An ethnic Indian leader is urging India to impose a trade embargo against Malaysia, saying pressure from "our mother country" is the best hope for local Indians who complain of being marginalized in this Muslim-majority country.
P. Uthayakumar, a leader of a new movement championing the cause of Malaysia's ethnic Indian minority, said that they have exhausted all legal avenues to seek fair treatment and end "racism" by the Malay Muslim-dominated government.
"So we are left with no choice but to go international. Our first choice was our mother country," Uthayakumar said in an interview on Friday. "Where else do we go? What else do we do? We can't go to China. We can't go to Mongolia."
Uthayakumar, a human rights lawyer, is one of the founders of the Hindu Rights Action Force (Hindraf) which jolted the country by organizing an unprecedented protest rally by ethnic Indians on Nov. 25. A government minister said 20,000 "thugs and ruffians" participated, and a court has charged 31 of them with attempted murder for injuring a policeman.
Hindraf says 100,000 people took part to highlight what it says is 50 years of marginalization and unfair treatment by the government.
Uthayakumar said: "Fifty years of oppression, suppression, racism and permanent colonization of Indians in Malaysia. I think the floodgates just broke."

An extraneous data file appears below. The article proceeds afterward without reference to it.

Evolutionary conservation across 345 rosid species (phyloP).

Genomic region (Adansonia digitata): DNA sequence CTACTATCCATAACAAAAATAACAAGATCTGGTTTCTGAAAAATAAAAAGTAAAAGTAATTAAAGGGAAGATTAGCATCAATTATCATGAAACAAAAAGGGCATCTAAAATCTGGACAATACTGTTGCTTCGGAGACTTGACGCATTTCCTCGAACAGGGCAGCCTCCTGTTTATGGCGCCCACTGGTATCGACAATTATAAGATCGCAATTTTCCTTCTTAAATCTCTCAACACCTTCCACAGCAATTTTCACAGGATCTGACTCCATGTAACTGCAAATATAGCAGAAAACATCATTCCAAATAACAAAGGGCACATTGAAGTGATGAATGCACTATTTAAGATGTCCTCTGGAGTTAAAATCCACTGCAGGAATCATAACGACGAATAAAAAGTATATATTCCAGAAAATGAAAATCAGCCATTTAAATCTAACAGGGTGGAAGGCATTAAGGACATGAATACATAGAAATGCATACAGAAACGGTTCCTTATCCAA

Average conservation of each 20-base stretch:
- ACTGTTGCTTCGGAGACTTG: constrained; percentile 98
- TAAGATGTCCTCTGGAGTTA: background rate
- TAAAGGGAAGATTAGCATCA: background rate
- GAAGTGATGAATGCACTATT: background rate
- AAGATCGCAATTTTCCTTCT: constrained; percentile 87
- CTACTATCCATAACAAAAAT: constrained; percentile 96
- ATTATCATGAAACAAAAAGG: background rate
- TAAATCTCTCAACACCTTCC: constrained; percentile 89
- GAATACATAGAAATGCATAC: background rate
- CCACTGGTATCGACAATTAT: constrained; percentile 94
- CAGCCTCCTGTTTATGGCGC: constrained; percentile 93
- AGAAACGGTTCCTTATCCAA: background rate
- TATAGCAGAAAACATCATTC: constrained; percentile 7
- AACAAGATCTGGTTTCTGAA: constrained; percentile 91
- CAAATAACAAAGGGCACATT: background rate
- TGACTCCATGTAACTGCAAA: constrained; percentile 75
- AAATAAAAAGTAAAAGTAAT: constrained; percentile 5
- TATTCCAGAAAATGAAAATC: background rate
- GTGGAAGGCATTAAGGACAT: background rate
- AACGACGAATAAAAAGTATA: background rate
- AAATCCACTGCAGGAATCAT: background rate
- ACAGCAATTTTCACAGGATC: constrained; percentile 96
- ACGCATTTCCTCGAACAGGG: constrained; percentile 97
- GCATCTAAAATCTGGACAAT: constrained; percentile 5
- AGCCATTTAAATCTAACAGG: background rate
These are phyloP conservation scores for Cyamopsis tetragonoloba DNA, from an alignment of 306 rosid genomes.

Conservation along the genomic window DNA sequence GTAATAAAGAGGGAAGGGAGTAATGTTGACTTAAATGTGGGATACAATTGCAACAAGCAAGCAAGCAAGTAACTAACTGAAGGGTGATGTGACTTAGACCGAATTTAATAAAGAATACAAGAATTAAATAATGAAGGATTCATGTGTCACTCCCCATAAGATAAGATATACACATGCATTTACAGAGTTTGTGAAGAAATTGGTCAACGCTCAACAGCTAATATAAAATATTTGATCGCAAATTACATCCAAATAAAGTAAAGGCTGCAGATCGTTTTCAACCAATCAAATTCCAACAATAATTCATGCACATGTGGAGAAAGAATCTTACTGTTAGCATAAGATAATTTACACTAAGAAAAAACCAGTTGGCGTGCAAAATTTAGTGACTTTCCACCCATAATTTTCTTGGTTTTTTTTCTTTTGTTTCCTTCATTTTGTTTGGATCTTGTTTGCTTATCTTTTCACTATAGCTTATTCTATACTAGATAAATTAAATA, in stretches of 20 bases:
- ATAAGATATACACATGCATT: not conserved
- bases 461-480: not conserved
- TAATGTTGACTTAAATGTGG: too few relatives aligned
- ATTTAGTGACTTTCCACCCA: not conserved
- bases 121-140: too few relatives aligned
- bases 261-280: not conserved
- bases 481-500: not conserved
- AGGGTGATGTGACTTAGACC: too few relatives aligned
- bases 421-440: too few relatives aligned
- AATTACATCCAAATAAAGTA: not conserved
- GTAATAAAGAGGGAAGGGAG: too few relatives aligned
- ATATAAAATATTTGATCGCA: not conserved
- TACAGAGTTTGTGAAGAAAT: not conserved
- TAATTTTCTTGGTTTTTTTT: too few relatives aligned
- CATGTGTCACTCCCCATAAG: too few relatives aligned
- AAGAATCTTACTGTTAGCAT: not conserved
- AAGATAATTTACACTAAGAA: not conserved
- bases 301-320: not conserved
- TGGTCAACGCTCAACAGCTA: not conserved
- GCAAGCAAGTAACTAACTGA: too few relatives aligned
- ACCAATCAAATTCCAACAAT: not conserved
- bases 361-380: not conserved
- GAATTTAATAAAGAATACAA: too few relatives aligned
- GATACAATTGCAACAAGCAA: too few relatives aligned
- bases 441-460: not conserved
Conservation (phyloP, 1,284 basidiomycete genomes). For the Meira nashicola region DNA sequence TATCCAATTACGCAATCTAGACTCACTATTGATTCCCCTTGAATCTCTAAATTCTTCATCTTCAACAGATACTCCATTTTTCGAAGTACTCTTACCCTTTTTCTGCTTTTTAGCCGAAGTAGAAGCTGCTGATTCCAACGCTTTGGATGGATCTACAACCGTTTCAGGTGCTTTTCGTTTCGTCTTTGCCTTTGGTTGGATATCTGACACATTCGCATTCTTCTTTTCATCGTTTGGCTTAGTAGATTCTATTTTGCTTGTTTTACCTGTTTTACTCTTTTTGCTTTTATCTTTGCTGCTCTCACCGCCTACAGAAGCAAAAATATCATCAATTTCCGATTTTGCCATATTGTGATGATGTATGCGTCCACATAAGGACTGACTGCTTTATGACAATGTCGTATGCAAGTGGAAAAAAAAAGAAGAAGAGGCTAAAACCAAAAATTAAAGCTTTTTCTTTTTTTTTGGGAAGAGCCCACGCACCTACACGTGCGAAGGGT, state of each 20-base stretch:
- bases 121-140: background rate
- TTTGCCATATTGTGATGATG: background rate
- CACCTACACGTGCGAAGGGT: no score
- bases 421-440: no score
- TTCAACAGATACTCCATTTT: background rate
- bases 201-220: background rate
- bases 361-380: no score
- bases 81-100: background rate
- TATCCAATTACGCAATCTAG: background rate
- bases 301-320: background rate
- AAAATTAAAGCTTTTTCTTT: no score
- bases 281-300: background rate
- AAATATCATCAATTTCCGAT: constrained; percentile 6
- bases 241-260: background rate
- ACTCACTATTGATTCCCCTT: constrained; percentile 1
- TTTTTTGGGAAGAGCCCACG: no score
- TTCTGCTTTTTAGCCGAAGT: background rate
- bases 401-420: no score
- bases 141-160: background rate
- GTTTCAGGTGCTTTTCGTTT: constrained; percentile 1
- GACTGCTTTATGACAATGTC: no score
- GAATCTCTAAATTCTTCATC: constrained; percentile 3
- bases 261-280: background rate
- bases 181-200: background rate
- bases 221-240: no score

Most ethnic Indians are descendants of indentured laborers who were brought to Malaysia by British colonialists in the 19th century to work in rubber plantations. They now comprise 8 percent of Malaysia's 27 million people, and are at the bottom rung of the society, working mostly as menial laborers.
Malays, who are 60 percent of the population, control the government, while ethnic Chinese, who are 25 percent, dominate business.
Indians say they are not given opportunities in business, jobs and education, citing an affirmative action program that gives extensive privileges to Malays. The Indians also complain that their Hindu temples are demolished regularly and that their grievances are ignored.
The government denies it discriminates against Indians, and has accused Hindraf leaders of trying to create ethnic trouble. It says Hindraf is being investigated for possible terrorist links, and has threatened to jail Uthayakumar and his colleagues under a law that allows indefinite detention without trial.
Uthayakumar's brother, P. Wayatha Moorthy, is currently in India, where he received a sympathetic ear from many politicians, especially in the Tamil-speaking state of Tamil Nadu where most Malaysian Indians trace their ancestry.
India's central government, which is deepening economic ties with Malaysia, has stayed out of the controversy, except to say it is concerned about problems faced by ethnic Indians all over the world.
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